Whenever someone asks me to define marketing, I tell them that a marketer’s primary responsibility is to differentiate because when two competing products are perceived as being the same, consumers are forced to make their choice based on price.
A major downside of living in a tech-centric society like ours is that many of us now use a technology-first lens to view the world around us. Too often, product managers are taking the easier route of emphasizing technical features and benefits instead of crafting a compelling brand positioning strategy that identifies and fills a perceived gap in the minds of consumers.
Let’s face it; technical superiority is usually short-lived. Just think about all the mobile phones you have personally owned. If you compare leading mobile phone brands based on their actual technical specifications, you’ll find that from a speed, memory, and graphics perspective, many brands are incredibly similar. Yet, each of us has specific brand preferences. I have personally witnessed long lines of people waiting for hours in bad weather just for a chance to purchase the newest iPhone.
No Brand Strategy
Depending on your source, somewhere between 75% and 90% of all startups will fail. When founders are asked why their startups have failed, the top three reasons given are 1) a lack of focus, 2) too much competition, and 3) insufficient demand. If you think about it, each of these reasons is a symptom of a poorly formed marketing strategy. A lack of focus equates to a lack of positioning. Too much competition comes from not enough differentiation, and insufficient demand probably means your brand lacks a reason for being.
Why is Brand Strategy Important?
The world’s most successful brands have well-defined brand strategies that include a differentiated positioning and reason for being. The gold standard example of brand positioning is when Apple created its Think Different campaign. That’s when Apple repositioned itself as the go-to computer brand for those who want to be creative. From that moment on, every Apple touchpoint (tech, software, and features) was intentionally designed to help people be more creative.
Not an Afterthought
As a consultant, I’m often asked to help brands create a brand strategy after they have already developed a product. Unfortunately, this is a suboptimal approach. Positioning a brand after launching a product, is like pouring the foundation for a building after the building is built.
The essence of brand strategy is positioning. Select a positioning that gives your consumers a clear choice versus the competition. An effective brand positioning is crafted and honed until it occupies a differentiated and meaningful space in the minds of consumers – a space that cannot be easily replicated by the competition. Differentiate on attributes that consumers care about and solutions that consumers would prioritize when choosing between brands. Remember, just being different is never enough.
Find your Own Space
A consumer’s mind is like a big city with lots of individual neighborhoods. Neighborhoods are known for offering different things – think Chinatown, Little Italy, the suburbs, uptown, and downtown. Just like selecting a place to build a physical structure, it all comes down to location, location , location. When picking a space in your customer’s mind, you have to consider who your neighbors will be and what the neighborhood trends are. Is there a direct competitor next door? Is the neighborhood popular? Or, is the neighborhood in decline?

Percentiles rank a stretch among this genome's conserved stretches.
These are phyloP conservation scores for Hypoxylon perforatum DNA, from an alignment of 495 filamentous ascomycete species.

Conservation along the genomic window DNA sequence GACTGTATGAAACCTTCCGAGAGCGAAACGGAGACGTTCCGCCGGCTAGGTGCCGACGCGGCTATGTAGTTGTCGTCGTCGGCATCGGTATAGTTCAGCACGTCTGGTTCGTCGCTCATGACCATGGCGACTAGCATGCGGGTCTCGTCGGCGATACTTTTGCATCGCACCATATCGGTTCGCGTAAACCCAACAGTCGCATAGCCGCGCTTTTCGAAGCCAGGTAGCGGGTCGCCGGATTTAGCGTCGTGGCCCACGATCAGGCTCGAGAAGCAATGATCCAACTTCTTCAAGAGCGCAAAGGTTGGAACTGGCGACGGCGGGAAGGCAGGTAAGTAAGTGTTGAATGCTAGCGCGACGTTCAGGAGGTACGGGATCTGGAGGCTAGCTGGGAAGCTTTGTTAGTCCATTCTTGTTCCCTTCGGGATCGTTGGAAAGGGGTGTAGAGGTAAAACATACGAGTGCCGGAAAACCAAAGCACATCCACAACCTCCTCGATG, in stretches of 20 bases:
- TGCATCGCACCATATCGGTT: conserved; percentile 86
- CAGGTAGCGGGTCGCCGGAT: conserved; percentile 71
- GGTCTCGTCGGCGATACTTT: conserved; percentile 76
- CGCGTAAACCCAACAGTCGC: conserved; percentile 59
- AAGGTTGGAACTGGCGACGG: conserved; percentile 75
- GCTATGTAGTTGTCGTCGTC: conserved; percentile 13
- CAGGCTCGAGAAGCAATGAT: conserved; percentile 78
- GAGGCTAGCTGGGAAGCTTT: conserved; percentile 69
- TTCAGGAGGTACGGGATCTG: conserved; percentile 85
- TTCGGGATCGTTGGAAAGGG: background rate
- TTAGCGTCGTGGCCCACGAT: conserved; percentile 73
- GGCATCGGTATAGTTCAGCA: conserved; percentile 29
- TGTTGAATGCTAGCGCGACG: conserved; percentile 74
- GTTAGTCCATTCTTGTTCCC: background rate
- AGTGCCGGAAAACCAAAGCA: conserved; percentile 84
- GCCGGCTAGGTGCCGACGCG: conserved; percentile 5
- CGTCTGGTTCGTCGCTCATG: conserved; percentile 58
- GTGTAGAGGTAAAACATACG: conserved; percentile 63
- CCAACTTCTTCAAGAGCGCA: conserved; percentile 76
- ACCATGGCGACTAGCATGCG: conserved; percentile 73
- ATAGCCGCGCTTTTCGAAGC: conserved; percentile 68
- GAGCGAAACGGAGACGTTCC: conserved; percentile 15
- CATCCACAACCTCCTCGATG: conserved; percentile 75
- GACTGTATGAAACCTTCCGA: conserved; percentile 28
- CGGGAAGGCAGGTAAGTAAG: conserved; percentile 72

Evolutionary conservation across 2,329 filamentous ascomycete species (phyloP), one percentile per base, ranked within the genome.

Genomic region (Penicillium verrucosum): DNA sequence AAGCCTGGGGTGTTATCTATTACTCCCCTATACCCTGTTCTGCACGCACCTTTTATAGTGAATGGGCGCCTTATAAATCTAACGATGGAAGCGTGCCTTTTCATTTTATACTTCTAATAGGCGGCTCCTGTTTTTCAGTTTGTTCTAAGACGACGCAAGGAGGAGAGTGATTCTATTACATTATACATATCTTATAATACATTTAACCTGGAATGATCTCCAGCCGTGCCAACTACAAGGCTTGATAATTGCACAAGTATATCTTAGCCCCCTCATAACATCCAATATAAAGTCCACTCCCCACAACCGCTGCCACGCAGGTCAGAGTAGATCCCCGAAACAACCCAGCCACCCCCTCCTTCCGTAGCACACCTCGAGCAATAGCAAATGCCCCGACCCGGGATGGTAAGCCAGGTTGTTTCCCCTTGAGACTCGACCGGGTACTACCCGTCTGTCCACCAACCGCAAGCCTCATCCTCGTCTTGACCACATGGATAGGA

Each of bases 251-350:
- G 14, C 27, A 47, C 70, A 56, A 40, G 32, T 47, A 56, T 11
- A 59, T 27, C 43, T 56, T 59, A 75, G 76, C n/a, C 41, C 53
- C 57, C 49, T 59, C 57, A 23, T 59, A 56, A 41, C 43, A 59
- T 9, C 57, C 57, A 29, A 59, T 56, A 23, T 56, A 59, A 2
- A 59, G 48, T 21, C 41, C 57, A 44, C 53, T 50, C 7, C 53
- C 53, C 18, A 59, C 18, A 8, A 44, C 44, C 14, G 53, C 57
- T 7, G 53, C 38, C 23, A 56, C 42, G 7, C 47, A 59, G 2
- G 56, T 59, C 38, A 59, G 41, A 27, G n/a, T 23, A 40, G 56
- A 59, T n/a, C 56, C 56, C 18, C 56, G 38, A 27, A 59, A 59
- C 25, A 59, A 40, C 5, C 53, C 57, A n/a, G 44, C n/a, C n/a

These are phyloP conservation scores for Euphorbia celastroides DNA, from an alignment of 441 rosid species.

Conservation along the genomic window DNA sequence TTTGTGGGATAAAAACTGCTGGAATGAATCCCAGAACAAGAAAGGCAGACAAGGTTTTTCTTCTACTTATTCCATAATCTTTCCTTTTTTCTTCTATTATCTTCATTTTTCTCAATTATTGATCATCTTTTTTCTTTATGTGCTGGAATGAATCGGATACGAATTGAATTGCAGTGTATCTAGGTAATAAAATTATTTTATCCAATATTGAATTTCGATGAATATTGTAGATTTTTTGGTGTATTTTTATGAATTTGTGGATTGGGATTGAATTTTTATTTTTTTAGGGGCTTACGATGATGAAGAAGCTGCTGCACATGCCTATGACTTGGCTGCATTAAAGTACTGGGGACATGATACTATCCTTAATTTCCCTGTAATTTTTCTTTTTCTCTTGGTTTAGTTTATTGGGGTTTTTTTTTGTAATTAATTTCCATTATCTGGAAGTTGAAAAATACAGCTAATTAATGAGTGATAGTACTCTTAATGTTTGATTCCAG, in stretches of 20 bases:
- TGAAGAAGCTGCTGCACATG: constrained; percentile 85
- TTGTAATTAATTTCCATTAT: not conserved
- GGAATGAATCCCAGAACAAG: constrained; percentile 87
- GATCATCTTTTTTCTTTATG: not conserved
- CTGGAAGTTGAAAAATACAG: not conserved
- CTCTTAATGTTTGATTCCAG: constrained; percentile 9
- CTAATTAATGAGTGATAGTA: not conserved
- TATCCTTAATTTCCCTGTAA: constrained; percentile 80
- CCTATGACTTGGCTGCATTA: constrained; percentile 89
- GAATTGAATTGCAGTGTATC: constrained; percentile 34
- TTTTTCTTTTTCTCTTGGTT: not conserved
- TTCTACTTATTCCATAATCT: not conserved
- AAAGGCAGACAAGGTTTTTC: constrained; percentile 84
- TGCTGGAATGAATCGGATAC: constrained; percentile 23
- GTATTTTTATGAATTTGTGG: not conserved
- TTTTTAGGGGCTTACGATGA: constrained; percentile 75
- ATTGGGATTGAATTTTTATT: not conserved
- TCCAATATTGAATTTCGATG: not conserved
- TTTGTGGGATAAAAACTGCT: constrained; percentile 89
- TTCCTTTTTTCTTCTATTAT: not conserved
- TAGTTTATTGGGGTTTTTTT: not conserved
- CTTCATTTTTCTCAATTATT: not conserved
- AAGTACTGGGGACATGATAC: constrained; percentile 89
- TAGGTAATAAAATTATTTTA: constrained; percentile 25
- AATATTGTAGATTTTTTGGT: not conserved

Distill your brand positioning down to a battle cry. Concise brand messaging is easy to share and remember. These slogans help keep your positioning top of mind while providing a true north for selecting on-strategy activities and building brand associations.
For example, LinkedIn’s “Connect to Opportunity” does an effective job of explaining what the brand stands for and its reason for being
TOMS’ “One for One” slogan communicates the company’s focus on social caring and the emotional benefits of the brand. As a result, its “One for One” campaign is one of the all-time most popular cause marketing campaigns.
Amazon’s Jeff Bezos has publicly referred to the company’s mission statement as the guiding force behind his leadership decisions many times throughout the company’s history. Since it began in 1994, Amazon has had a clear focus and a solitary reason for being. Amazon is “a place where people can come to find and discover anything they might want to buy online.”
Humans, by nature, are creatures of habit. To get people to stop what they are doing and consider something new, you need to do something different. Just listing features and benefits is not going to cut it.
We live in a hyper-competitive world where consumers and stakeholders are overwhelmed with stimulus and competing messages. The average American reads roughly 100 text messages a day and is exposed to over 20,000 advertisements a week. As Sir Richard Branson famously said, “If you want to stand out from the crowd, give people a reason not to forget you.” So, first, change your paradigm and find your unique reason for being. Then, use your tech to bring that unique proposition to life.
About the Author
Luis Pedroza is a global brand builder and author of Lean Brands: Catch Customers, Drive Growth, and Stand Out in All Markets. He has held leadership positions with iconic global brands and has worked in many international markets. For more information visit www.luispedrozaauthor.com.
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